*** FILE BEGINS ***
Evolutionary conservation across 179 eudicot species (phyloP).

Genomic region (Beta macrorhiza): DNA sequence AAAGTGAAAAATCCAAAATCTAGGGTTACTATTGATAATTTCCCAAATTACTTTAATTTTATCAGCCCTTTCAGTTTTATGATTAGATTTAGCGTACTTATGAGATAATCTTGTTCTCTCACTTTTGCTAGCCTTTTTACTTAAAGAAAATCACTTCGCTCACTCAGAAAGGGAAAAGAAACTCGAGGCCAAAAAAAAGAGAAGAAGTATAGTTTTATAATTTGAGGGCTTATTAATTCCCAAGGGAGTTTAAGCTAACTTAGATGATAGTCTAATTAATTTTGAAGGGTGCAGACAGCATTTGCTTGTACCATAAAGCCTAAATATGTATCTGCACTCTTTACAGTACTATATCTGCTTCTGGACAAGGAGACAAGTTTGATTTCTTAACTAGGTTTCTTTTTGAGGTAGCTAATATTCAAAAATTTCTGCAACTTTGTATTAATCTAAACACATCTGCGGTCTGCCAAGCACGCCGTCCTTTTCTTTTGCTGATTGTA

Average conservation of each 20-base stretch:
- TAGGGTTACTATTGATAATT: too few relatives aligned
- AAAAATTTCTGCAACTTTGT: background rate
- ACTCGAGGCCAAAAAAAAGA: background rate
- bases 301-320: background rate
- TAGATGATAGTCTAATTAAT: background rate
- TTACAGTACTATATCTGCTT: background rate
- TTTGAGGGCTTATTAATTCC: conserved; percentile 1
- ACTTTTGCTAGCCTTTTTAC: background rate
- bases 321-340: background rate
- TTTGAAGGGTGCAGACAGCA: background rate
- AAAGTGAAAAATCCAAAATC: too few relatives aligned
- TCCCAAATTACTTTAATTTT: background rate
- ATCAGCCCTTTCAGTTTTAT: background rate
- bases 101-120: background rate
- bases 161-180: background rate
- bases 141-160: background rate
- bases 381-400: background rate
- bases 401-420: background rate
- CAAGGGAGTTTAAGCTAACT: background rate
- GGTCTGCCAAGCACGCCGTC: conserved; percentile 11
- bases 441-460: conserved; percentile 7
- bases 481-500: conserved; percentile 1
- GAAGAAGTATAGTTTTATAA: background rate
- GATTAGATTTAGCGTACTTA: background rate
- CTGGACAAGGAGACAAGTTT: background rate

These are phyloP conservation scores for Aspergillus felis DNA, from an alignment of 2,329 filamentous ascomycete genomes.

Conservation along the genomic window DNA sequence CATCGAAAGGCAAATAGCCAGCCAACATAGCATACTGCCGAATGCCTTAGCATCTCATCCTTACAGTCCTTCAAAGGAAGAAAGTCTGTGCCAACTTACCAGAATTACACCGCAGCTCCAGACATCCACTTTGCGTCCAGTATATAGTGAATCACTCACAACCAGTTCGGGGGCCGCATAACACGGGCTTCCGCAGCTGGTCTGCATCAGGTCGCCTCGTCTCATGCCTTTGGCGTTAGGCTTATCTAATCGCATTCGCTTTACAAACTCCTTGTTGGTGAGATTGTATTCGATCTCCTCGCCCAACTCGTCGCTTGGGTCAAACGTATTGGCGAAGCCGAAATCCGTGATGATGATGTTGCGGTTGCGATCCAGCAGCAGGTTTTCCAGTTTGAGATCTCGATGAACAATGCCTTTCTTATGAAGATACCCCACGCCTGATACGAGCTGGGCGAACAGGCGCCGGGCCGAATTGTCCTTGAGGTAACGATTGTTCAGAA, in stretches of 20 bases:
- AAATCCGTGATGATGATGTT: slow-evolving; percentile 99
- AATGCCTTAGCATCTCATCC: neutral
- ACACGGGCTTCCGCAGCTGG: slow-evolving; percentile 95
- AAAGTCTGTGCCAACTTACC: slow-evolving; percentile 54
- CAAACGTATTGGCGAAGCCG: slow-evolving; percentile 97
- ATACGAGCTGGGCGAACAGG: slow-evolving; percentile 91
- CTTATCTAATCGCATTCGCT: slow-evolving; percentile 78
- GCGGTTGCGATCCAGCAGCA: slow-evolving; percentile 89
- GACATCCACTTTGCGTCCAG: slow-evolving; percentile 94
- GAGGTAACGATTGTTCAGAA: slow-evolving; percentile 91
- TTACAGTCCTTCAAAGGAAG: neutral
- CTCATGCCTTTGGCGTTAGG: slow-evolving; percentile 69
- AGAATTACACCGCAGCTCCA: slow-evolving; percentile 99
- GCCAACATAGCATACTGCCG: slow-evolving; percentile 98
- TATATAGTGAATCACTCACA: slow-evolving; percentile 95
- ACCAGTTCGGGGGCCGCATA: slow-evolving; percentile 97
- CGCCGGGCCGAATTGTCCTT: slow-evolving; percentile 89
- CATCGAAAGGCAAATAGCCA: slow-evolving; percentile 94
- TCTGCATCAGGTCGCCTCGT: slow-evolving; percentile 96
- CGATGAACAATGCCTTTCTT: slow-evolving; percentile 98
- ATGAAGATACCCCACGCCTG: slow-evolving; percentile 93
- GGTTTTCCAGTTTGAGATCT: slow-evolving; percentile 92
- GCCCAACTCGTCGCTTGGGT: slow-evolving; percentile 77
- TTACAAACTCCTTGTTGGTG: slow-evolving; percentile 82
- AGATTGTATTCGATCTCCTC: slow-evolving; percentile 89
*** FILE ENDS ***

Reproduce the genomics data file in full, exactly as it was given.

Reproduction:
Evolutionary conservation across 179 eudicot species (phyloP).

Genomic region (Beta macrorhiza): DNA sequence AAAGTGAAAAATCCAAAATCTAGGGTTACTATTGATAATTTCCCAAATTACTTTAATTTTATCAGCCCTTTCAGTTTTATGATTAGATTTAGCGTACTTATGAGATAATCTTGTTCTCTCACTTTTGCTAGCCTTTTTACTTAAAGAAAATCACTTCGCTCACTCAGAAAGGGAAAAGAAACTCGAGGCCAAAAAAAAGAGAAGAAGTATAGTTTTATAATTTGAGGGCTTATTAATTCCCAAGGGAGTTTAAGCTAACTTAGATGATAGTCTAATTAATTTTGAAGGGTGCAGACAGCATTTGCTTGTACCATAAAGCCTAAATATGTATCTGCACTCTTTACAGTACTATATCTGCTTCTGGACAAGGAGACAAGTTTGATTTCTTAACTAGGTTTCTTTTTGAGGTAGCTAATATTCAAAAATTTCTGCAACTTTGTATTAATCTAAACACATCTGCGGTCTGCCAAGCACGCCGTCCTTTTCTTTTGCTGATTGTA

Average conservation of each 20-base stretch:
- TAGGGTTACTATTGATAATT: too few relatives aligned
- AAAAATTTCTGCAACTTTGT: background rate
- ACTCGAGGCCAAAAAAAAGA: background rate
- bases 301-320: background rate
- TAGATGATAGTCTAATTAAT: background rate
- TTACAGTACTATATCTGCTT: background rate
- TTTGAGGGCTTATTAATTCC: conserved; percentile 1
- ACTTTTGCTAGCCTTTTTAC: background rate
- bases 321-340: background rate
- TTTGAAGGGTGCAGACAGCA: background rate
- AAAGTGAAAAATCCAAAATC: too few relatives aligned
- TCCCAAATTACTTTAATTTT: background rate
- ATCAGCCCTTTCAGTTTTAT: background rate
- bases 101-120: background rate
- bases 161-180: background rate
- bases 141-160: background rate
- bases 381-400: background rate
- bases 401-420: background rate
- CAAGGGAGTTTAAGCTAACT: background rate
- GGTCTGCCAAGCACGCCGTC: conserved; percentile 11
- bases 441-460: conserved; percentile 7
- bases 481-500: conserved; percentile 1
- GAAGAAGTATAGTTTTATAA: background rate
- GATTAGATTTAGCGTACTTA: background rate
- CTGGACAAGGAGACAAGTTT: background rate

These are phyloP conservation scores for Aspergillus felis DNA, from an alignment of 2,329 filamentous ascomycete genomes.

Conservation along the genomic window DNA sequence CATCGAAAGGCAAATAGCCAGCCAACATAGCATACTGCCGAATGCCTTAGCATCTCATCCTTACAGTCCTTCAAAGGAAGAAAGTCTGTGCCAACTTACCAGAATTACACCGCAGCTCCAGACATCCACTTTGCGTCCAGTATATAGTGAATCACTCACAACCAGTTCGGGGGCCGCATAACACGGGCTTCCGCAGCTGGTCTGCATCAGGTCGCCTCGTCTCATGCCTTTGGCGTTAGGCTTATCTAATCGCATTCGCTTTACAAACTCCTTGTTGGTGAGATTGTATTCGATCTCCTCGCCCAACTCGTCGCTTGGGTCAAACGTATTGGCGAAGCCGAAATCCGTGATGATGATGTTGCGGTTGCGATCCAGCAGCAGGTTTTCCAGTTTGAGATCTCGATGAACAATGCCTTTCTTATGAAGATACCCCACGCCTGATACGAGCTGGGCGAACAGGCGCCGGGCCGAATTGTCCTTGAGGTAACGATTGTTCAGAA, in stretches of 20 bases:
- AAATCCGTGATGATGATGTT: slow-evolving; percentile 99
- AATGCCTTAGCATCTCATCC: neutral
- ACACGGGCTTCCGCAGCTGG: slow-evolving; percentile 95
- AAAGTCTGTGCCAACTTACC: slow-evolving; percentile 54
- CAAACGTATTGGCGAAGCCG: slow-evolving; percentile 97
- ATACGAGCTGGGCGAACAGG: slow-evolving; percentile 91
- CTTATCTAATCGCATTCGCT: slow-evolving; percentile 78
- GCGGTTGCGATCCAGCAGCA: slow-evolving; percentile 89
- GACATCCACTTTGCGTCCAG: slow-evolving; percentile 94
- GAGGTAACGATTGTTCAGAA: slow-evolving; percentile 91
- TTACAGTCCTTCAAAGGAAG: neutral
- CTCATGCCTTTGGCGTTAGG: slow-evolving; percentile 69
- AGAATTACACCGCAGCTCCA: slow-evolving; percentile 99
- GCCAACATAGCATACTGCCG: slow-evolving; percentile 98
- TATATAGTGAATCACTCACA: slow-evolving; percentile 95
- ACCAGTTCGGGGGCCGCATA: slow-evolving; percentile 97
- CGCCGGGCCGAATTGTCCTT: slow-evolving; percentile 89
- CATCGAAAGGCAAATAGCCA: slow-evolving; percentile 94
- TCTGCATCAGGTCGCCTCGT: slow-evolving; percentile 96
- CGATGAACAATGCCTTTCTT: slow-evolving; percentile 98
- ATGAAGATACCCCACGCCTG: slow-evolving; percentile 93
- GGTTTTCCAGTTTGAGATCT: slow-evolving; percentile 92
- GCCCAACTCGTCGCTTGGGT: slow-evolving; percentile 77
- TTACAAACTCCTTGTTGGTG: slow-evolving; percentile 82
- AGATTGTATTCGATCTCCTC: slow-evolving; percentile 89